If your brand goes to market through an indirect channel, your job is effectively the pursuit of more. After all, your goals haven't changed; you just want to be the go-to brand of all the top sales associates in your sales channel. Simple, right?
There is a great quote from Confucius about simplicity: "Life is really simple but we insist on making it complicated." When it comes to building mindshare and thereby market share in the channel, I believe that focusing on the modest set of principles outlined below is a great guideline to help us stay focused on how to get where we want to go.
The power to maintain that focus is what's going to move the needle for you.
Another unchanging factor of channel sales: in the majority of verticals the array of products being launched at any given time is staggering and varied. We see everything from established companies betting the farm on proprietary new technologies all the way to unheard of brands with enormously deep pockets working to penetrate established spaces. Brands trusted by our parents and grandparents struggle to balance the very practices upon which they have been built with new procedures as they attempt to synch up with the modern customer journey of the attention economy, all the while navigating the challenges of new and unknown supply chains.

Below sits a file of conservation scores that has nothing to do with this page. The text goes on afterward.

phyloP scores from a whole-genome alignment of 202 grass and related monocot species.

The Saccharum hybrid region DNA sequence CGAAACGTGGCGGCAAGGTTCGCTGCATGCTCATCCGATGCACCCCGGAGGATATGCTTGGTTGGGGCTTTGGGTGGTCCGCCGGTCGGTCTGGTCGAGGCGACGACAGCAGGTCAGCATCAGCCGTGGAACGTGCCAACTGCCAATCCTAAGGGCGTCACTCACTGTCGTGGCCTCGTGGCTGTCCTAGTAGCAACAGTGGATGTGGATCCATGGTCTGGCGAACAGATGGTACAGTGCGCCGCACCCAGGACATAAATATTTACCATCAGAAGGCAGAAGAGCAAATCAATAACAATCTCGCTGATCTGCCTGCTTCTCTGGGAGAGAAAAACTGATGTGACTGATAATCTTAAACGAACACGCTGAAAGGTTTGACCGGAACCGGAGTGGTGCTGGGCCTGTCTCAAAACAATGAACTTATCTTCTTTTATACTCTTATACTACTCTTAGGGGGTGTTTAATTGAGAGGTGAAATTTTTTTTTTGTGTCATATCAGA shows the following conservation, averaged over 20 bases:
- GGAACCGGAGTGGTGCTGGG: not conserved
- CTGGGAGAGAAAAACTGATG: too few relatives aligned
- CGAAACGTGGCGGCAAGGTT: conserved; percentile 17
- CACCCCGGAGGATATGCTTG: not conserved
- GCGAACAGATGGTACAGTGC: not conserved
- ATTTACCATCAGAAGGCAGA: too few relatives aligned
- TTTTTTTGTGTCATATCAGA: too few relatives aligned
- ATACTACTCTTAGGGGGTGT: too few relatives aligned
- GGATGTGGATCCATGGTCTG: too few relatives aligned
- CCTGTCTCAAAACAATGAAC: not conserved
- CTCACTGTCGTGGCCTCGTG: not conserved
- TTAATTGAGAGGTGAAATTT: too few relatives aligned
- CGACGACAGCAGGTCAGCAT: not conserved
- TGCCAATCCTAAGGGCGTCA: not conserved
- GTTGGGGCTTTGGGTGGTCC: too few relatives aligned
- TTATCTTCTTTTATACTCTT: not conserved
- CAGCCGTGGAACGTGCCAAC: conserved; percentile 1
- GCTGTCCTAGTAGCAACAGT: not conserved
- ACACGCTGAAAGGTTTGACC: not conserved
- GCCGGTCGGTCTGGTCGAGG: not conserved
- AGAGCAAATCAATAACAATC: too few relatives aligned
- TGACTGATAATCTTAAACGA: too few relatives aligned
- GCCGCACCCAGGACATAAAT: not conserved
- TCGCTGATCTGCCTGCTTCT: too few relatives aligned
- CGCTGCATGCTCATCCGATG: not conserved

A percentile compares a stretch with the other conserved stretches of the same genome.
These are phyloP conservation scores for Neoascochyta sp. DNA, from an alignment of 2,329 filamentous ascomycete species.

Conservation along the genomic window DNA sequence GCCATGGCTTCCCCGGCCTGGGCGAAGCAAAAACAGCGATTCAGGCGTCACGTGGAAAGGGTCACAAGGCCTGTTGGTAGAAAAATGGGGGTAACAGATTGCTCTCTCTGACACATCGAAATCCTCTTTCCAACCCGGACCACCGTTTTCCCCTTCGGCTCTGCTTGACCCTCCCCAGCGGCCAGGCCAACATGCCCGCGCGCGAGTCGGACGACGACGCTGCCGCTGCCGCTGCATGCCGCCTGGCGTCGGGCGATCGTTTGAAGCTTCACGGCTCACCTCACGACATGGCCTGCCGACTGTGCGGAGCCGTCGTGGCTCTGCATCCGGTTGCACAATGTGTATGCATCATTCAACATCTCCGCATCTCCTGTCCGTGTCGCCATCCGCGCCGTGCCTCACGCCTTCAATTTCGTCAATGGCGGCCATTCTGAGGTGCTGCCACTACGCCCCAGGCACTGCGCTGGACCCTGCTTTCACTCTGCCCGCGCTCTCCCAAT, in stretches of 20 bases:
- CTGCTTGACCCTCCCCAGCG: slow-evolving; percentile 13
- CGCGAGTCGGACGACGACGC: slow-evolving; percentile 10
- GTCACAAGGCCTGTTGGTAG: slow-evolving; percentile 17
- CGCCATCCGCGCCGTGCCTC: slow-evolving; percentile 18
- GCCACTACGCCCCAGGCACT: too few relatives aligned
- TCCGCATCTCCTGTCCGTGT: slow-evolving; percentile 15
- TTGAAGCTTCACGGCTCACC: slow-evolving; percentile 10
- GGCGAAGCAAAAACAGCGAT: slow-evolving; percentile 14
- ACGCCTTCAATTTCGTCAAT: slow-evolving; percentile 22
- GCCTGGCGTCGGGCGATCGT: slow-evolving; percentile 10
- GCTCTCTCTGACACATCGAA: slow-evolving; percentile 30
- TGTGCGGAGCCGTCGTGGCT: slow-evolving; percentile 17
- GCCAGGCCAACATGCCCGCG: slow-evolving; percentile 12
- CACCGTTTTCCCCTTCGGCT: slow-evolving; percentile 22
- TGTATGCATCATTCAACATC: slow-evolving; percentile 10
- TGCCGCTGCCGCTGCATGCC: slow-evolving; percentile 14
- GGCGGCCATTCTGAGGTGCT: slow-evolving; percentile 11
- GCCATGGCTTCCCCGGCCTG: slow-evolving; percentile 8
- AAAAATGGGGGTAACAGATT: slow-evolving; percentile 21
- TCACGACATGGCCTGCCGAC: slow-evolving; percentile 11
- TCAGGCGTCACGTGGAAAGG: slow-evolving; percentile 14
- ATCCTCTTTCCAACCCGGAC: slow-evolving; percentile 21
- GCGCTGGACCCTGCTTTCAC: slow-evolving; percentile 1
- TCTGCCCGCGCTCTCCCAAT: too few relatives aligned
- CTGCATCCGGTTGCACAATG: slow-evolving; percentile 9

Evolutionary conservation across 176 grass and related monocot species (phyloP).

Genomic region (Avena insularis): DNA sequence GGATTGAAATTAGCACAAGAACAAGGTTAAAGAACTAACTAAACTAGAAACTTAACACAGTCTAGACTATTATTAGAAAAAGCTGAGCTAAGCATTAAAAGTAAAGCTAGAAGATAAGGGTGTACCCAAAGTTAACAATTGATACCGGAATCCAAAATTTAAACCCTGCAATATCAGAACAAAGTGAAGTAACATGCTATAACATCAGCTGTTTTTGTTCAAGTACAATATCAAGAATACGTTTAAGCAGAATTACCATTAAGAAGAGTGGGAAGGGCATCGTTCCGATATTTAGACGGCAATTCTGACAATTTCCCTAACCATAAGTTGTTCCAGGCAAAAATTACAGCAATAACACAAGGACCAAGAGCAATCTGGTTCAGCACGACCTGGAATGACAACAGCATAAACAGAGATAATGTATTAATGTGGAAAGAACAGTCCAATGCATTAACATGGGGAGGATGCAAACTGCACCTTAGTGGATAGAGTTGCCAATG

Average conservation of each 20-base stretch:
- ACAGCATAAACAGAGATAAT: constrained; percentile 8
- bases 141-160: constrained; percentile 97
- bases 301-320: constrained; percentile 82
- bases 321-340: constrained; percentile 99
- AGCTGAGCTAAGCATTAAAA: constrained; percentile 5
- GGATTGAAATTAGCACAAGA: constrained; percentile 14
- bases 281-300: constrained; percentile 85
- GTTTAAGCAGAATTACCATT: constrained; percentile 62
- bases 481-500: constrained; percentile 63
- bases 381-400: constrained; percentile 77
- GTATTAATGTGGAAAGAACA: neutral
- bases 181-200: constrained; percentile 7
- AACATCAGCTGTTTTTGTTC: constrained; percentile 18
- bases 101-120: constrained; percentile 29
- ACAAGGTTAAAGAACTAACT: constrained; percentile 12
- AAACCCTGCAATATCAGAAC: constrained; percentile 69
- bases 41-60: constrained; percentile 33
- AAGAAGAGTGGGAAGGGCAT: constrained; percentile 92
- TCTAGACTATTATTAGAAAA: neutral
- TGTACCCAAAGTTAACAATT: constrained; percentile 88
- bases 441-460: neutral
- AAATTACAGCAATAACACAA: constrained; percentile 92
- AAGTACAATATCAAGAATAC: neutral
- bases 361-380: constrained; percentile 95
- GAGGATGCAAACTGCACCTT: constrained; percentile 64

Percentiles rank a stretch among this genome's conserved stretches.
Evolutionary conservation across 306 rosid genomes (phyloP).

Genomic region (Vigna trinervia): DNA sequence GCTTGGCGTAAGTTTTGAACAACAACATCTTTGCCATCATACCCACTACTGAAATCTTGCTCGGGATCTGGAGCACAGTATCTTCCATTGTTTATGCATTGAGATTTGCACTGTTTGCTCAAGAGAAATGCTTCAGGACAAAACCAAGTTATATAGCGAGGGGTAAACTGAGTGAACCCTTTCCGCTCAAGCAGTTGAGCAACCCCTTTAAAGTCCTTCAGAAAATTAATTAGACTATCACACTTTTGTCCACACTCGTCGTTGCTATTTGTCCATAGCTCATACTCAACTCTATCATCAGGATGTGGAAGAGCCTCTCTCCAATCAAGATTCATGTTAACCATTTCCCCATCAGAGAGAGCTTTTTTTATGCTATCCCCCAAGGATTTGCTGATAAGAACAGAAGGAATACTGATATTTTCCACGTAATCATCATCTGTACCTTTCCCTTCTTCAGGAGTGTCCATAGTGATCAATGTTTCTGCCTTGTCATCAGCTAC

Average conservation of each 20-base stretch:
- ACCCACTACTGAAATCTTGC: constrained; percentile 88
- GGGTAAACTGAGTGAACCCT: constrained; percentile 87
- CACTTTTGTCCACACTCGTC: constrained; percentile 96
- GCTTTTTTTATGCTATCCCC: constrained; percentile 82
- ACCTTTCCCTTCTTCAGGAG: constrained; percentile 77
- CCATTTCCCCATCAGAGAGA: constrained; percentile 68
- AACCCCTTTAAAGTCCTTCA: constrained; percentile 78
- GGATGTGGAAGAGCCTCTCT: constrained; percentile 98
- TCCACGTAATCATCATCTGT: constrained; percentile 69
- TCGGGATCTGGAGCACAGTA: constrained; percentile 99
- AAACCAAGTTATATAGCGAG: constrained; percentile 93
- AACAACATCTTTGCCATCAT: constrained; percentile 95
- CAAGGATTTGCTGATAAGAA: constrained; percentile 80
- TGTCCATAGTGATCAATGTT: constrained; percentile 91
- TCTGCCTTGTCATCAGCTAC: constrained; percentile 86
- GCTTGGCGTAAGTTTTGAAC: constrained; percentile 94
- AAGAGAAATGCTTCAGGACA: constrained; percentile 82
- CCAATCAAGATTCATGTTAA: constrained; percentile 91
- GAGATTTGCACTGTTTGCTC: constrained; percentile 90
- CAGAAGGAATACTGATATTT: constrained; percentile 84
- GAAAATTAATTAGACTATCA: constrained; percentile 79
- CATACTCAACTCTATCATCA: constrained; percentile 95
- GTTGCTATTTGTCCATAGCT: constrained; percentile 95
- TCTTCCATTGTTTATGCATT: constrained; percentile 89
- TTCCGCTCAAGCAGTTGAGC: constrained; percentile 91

Without radical product differentiation that captures the minds (and wallets) of consumers, how can a brand make a big enough dent in the marketplace to gain a foothold and start to grow? Consider this: what makes a retail sales associate (RSA) show and ultimately sell the products that they show and sell? Each time the RSA encounters a customer, the salesperson needs to make a lightning-quick decision of what they believe will best suit the customer's particular need. Ultimately, this decision is driven by six factors, several of which can be supported and even driven by excellent work at the field sales rep (FSR) level.